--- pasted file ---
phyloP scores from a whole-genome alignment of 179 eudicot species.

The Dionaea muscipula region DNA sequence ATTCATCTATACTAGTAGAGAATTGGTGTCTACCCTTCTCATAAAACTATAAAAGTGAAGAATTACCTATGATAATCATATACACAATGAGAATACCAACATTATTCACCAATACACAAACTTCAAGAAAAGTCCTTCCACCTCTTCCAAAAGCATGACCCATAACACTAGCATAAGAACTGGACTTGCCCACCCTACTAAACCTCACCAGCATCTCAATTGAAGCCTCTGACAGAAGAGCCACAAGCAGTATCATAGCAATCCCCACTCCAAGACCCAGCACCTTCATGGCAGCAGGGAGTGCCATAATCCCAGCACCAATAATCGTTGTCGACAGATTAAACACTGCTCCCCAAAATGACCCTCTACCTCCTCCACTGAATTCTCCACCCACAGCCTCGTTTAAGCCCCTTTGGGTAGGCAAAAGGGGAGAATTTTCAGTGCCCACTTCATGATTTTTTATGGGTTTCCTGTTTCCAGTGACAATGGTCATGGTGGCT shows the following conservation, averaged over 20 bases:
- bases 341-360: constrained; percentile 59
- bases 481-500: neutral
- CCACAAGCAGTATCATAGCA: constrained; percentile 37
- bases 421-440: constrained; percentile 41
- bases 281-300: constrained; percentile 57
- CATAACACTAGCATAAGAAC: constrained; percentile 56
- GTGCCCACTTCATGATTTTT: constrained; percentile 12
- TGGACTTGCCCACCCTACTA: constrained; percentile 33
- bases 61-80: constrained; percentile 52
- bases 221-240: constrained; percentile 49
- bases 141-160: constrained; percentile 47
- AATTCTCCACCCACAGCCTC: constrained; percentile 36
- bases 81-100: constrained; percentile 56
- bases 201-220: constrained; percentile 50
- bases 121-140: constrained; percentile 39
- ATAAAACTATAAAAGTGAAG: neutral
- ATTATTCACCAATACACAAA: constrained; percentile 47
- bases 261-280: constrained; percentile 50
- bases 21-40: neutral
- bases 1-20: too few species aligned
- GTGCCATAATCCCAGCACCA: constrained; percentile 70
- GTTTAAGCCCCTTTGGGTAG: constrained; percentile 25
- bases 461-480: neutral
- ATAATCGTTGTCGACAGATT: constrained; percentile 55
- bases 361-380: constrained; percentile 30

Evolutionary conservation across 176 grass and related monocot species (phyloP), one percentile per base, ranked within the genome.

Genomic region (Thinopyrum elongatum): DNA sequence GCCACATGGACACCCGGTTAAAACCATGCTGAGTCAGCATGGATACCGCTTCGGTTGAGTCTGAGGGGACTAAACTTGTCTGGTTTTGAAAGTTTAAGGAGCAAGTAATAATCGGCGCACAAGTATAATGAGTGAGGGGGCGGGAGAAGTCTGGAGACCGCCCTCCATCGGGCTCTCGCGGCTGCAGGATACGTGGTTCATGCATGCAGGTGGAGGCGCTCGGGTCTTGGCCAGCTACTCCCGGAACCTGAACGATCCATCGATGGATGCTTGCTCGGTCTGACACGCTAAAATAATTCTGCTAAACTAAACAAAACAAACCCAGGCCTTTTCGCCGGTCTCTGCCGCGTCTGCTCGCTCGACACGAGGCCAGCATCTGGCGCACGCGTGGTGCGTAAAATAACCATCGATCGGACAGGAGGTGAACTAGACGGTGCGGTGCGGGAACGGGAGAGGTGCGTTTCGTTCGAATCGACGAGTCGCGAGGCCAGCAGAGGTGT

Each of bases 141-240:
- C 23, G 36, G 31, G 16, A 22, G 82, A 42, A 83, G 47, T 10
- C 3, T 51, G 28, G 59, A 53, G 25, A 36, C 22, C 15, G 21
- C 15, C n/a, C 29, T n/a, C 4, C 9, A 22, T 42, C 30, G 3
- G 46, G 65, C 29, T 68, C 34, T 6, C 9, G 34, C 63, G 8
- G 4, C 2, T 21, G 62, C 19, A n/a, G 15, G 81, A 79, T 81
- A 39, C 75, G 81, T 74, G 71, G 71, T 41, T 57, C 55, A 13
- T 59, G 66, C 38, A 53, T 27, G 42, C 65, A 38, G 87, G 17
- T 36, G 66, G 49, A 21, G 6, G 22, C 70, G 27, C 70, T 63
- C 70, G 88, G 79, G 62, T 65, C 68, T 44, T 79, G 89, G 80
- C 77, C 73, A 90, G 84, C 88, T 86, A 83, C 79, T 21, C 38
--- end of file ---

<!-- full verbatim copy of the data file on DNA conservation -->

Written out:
phyloP scores from a whole-genome alignment of 179 eudicot species.

The Dionaea muscipula region DNA sequence ATTCATCTATACTAGTAGAGAATTGGTGTCTACCCTTCTCATAAAACTATAAAAGTGAAGAATTACCTATGATAATCATATACACAATGAGAATACCAACATTATTCACCAATACACAAACTTCAAGAAAAGTCCTTCCACCTCTTCCAAAAGCATGACCCATAACACTAGCATAAGAACTGGACTTGCCCACCCTACTAAACCTCACCAGCATCTCAATTGAAGCCTCTGACAGAAGAGCCACAAGCAGTATCATAGCAATCCCCACTCCAAGACCCAGCACCTTCATGGCAGCAGGGAGTGCCATAATCCCAGCACCAATAATCGTTGTCGACAGATTAAACACTGCTCCCCAAAATGACCCTCTACCTCCTCCACTGAATTCTCCACCCACAGCCTCGTTTAAGCCCCTTTGGGTAGGCAAAAGGGGAGAATTTTCAGTGCCCACTTCATGATTTTTTATGGGTTTCCTGTTTCCAGTGACAATGGTCATGGTGGCT shows the following conservation, averaged over 20 bases:
- bases 341-360: constrained; percentile 59
- bases 481-500: neutral
- CCACAAGCAGTATCATAGCA: constrained; percentile 37
- bases 421-440: constrained; percentile 41
- bases 281-300: constrained; percentile 57
- CATAACACTAGCATAAGAAC: constrained; percentile 56
- GTGCCCACTTCATGATTTTT: constrained; percentile 12
- TGGACTTGCCCACCCTACTA: constrained; percentile 33
- bases 61-80: constrained; percentile 52
- bases 221-240: constrained; percentile 49
- bases 141-160: constrained; percentile 47
- AATTCTCCACCCACAGCCTC: constrained; percentile 36
- bases 81-100: constrained; percentile 56
- bases 201-220: constrained; percentile 50
- bases 121-140: constrained; percentile 39
- ATAAAACTATAAAAGTGAAG: neutral
- ATTATTCACCAATACACAAA: constrained; percentile 47
- bases 261-280: constrained; percentile 50
- bases 21-40: neutral
- bases 1-20: too few species aligned
- GTGCCATAATCCCAGCACCA: constrained; percentile 70
- GTTTAAGCCCCTTTGGGTAG: constrained; percentile 25
- bases 461-480: neutral
- ATAATCGTTGTCGACAGATT: constrained; percentile 55
- bases 361-380: constrained; percentile 30

Evolutionary conservation across 176 grass and related monocot species (phyloP), one percentile per base, ranked within the genome.

Genomic region (Thinopyrum elongatum): DNA sequence GCCACATGGACACCCGGTTAAAACCATGCTGAGTCAGCATGGATACCGCTTCGGTTGAGTCTGAGGGGACTAAACTTGTCTGGTTTTGAAAGTTTAAGGAGCAAGTAATAATCGGCGCACAAGTATAATGAGTGAGGGGGCGGGAGAAGTCTGGAGACCGCCCTCCATCGGGCTCTCGCGGCTGCAGGATACGTGGTTCATGCATGCAGGTGGAGGCGCTCGGGTCTTGGCCAGCTACTCCCGGAACCTGAACGATCCATCGATGGATGCTTGCTCGGTCTGACACGCTAAAATAATTCTGCTAAACTAAACAAAACAAACCCAGGCCTTTTCGCCGGTCTCTGCCGCGTCTGCTCGCTCGACACGAGGCCAGCATCTGGCGCACGCGTGGTGCGTAAAATAACCATCGATCGGACAGGAGGTGAACTAGACGGTGCGGTGCGGGAACGGGAGAGGTGCGTTTCGTTCGAATCGACGAGTCGCGAGGCCAGCAGAGGTGT

Each of bases 141-240:
- C 23, G 36, G 31, G 16, A 22, G 82, A 42, A 83, G 47, T 10
- C 3, T 51, G 28, G 59, A 53, G 25, A 36, C 22, C 15, G 21
- C 15, C n/a, C 29, T n/a, C 4, C 9, A 22, T 42, C 30, G 3
- G 46, G 65, C 29, T 68, C 34, T 6, C 9, G 34, C 63, G 8
- G 4, C 2, T 21, G 62, C 19, A n/a, G 15, G 81, A 79, T 81
- A 39, C 75, G 81, T 74, G 71, G 71, T 41, T 57, C 55, A 13
- T 59, G 66, C 38, A 53, T 27, G 42, C 65, A 38, G 87, G 17
- T 36, G 66, G 49, A 21, G 6, G 22, C 70, G 27, C 70, T 63
- C 70, G 88, G 79, G 62, T 65, C 68, T 44, T 79, G 89, G 80
- C 77, C 73, A 90, G 84, C 88, T 86, A 83, C 79, T 21, C 38